Almost six out of ten consumers have difficulty understanding the nutritional information on food packaging, according to a new study.
A worldwide poll by Nielsen Holdings has revealed that 52 per cent of shoppers only partly understand nutritional labels, whilst 7 per cent don't understand them at all.
Reacting to the figures, Nielsen vice-president James Russo suggested that changing the way that nutritional information is presented on food labels could drastically help consumers in their bid to lose weight through dieting.
He told marketwatch.com: "Consumers around the world have healthy eating on their minds and consumer packaged goods marketers have an opportunity to help. Consumer-friendly nutritional labelling can be a powerful marketing tool as consumers are hungry for easy-to-understand information."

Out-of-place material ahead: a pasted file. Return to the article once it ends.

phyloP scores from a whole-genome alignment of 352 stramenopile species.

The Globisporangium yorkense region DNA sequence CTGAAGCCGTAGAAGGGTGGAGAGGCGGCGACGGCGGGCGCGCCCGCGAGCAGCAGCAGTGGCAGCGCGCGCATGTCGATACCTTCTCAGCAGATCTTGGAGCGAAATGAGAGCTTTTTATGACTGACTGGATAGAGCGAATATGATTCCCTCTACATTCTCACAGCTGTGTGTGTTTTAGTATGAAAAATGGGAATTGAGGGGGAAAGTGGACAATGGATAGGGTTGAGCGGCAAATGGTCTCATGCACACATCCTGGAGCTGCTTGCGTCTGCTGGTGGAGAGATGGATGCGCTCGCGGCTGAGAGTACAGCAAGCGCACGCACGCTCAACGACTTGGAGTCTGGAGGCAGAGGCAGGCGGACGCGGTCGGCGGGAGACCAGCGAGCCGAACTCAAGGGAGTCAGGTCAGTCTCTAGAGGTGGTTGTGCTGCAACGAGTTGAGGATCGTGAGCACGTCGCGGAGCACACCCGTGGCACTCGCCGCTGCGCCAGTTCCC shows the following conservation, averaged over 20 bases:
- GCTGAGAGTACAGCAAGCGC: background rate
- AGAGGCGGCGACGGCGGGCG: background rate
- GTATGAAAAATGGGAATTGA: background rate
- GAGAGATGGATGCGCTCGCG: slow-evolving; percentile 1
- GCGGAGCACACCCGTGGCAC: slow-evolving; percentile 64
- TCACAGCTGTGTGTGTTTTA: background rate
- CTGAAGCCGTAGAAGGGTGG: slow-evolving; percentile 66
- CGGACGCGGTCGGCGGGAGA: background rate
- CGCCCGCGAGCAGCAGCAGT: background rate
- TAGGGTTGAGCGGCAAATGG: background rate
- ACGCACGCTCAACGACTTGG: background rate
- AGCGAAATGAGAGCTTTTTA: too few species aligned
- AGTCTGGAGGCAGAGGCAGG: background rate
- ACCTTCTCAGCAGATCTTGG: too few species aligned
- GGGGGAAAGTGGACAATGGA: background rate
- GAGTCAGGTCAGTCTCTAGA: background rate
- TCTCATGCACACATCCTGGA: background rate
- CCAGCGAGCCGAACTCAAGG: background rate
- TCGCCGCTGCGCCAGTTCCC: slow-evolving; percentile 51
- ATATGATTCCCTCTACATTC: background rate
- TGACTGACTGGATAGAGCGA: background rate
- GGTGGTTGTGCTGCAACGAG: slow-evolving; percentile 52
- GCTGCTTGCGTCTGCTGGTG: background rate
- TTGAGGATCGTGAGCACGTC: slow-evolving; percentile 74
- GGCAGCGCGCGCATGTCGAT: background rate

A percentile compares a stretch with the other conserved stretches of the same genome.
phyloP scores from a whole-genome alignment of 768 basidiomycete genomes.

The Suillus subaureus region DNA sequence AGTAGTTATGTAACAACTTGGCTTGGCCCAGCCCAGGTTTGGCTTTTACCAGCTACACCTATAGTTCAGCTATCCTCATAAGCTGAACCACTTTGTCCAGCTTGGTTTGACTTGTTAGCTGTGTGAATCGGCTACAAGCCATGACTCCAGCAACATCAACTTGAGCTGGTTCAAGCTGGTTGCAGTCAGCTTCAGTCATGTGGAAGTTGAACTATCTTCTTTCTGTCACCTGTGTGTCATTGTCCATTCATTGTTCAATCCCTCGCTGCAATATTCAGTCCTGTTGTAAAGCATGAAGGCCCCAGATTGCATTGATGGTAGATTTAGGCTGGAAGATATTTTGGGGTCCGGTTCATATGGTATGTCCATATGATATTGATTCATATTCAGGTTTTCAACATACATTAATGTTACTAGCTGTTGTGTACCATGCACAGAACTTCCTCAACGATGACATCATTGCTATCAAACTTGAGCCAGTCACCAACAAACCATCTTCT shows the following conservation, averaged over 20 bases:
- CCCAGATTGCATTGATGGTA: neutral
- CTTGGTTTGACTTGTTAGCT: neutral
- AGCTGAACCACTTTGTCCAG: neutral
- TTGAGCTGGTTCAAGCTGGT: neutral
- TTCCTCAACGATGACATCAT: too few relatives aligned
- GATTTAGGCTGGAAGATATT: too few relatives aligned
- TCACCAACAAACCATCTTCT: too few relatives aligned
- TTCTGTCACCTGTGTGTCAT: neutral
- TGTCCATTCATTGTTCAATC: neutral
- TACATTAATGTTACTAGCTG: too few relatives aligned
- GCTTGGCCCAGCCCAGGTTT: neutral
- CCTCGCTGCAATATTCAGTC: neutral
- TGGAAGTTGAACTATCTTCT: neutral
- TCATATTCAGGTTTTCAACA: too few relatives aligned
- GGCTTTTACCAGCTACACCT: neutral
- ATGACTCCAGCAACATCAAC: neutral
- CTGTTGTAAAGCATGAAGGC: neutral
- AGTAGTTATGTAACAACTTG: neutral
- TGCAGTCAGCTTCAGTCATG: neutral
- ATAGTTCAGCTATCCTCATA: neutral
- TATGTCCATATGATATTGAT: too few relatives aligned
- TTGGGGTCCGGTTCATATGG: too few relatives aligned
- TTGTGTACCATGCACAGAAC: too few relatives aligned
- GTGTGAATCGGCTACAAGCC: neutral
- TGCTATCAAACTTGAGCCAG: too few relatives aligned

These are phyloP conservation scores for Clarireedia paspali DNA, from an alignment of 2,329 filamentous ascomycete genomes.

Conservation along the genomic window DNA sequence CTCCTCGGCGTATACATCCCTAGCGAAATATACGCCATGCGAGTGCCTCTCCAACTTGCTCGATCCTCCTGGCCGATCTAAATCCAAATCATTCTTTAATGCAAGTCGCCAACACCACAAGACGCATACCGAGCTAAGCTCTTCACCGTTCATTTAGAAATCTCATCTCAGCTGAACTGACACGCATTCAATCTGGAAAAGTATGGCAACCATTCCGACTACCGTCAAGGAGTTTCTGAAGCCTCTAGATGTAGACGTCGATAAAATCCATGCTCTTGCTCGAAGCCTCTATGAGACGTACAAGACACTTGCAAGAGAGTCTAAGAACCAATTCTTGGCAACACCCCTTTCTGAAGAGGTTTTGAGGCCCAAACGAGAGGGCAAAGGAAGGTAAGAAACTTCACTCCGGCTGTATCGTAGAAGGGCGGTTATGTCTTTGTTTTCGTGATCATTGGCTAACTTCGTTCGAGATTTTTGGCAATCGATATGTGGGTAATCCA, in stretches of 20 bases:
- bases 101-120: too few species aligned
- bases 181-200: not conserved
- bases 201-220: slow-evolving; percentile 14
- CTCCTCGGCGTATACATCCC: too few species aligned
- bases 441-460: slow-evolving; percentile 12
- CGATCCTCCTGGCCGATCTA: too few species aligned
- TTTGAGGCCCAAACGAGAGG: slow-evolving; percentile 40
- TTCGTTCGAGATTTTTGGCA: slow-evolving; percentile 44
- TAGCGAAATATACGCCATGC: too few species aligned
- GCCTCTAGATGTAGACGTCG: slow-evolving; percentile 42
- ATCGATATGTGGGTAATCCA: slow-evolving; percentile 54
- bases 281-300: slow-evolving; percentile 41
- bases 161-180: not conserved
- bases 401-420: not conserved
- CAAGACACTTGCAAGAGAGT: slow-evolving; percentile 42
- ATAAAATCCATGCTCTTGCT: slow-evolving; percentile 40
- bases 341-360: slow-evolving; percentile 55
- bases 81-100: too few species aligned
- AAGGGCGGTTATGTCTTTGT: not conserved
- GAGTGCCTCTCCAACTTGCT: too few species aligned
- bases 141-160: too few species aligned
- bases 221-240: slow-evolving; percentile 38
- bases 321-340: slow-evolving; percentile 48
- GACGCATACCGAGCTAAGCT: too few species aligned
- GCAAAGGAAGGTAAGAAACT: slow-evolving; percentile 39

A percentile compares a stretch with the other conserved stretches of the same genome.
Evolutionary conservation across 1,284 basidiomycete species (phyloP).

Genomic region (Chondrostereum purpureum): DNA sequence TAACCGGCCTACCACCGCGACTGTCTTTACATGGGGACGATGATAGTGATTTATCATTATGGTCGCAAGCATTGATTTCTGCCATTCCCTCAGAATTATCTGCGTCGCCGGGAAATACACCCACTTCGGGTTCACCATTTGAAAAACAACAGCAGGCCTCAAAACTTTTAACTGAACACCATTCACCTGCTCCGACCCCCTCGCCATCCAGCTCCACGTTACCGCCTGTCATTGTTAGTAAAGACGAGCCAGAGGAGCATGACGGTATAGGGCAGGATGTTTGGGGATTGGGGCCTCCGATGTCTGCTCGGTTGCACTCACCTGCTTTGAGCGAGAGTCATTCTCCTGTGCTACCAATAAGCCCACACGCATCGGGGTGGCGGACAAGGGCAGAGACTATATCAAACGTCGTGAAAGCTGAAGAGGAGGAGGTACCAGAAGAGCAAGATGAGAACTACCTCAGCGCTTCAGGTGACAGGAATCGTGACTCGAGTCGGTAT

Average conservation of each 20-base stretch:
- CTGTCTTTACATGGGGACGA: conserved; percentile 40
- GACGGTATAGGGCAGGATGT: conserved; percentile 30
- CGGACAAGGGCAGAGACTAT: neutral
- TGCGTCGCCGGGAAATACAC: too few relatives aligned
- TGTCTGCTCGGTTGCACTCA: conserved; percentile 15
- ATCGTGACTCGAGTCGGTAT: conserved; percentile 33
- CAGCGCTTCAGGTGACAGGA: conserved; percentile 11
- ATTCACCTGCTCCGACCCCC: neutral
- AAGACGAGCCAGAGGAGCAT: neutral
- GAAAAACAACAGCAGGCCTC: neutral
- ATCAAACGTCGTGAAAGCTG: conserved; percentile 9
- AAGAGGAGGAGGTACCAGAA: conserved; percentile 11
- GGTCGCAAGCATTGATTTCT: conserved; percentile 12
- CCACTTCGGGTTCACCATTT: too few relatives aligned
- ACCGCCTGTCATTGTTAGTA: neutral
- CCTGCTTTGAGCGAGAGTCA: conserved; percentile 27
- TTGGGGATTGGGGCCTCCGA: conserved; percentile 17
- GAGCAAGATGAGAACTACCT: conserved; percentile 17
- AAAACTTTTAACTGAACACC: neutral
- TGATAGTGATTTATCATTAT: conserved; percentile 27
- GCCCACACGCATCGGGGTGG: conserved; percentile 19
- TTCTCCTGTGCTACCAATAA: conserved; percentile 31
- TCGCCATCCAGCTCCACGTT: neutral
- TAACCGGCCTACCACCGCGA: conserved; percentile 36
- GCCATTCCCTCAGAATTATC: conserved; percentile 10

An article from The St. Louis Beacon has questioned whether a new rating system developed by NuVal, which simply grades the healthiness of food out of 100, could help people develop a healthier diet. The NuVal system is used by a few supermarkets in the United States and is reportedly favoured by the Obama administration.
However, University of Missouri nutrition expert Glenda Kinder says that a system like this would just increase confusion amongst shoppers. "I can't imagine that you could get a very good idea of [the] nutritional value of a food just from a number," she told stlbeacon.org.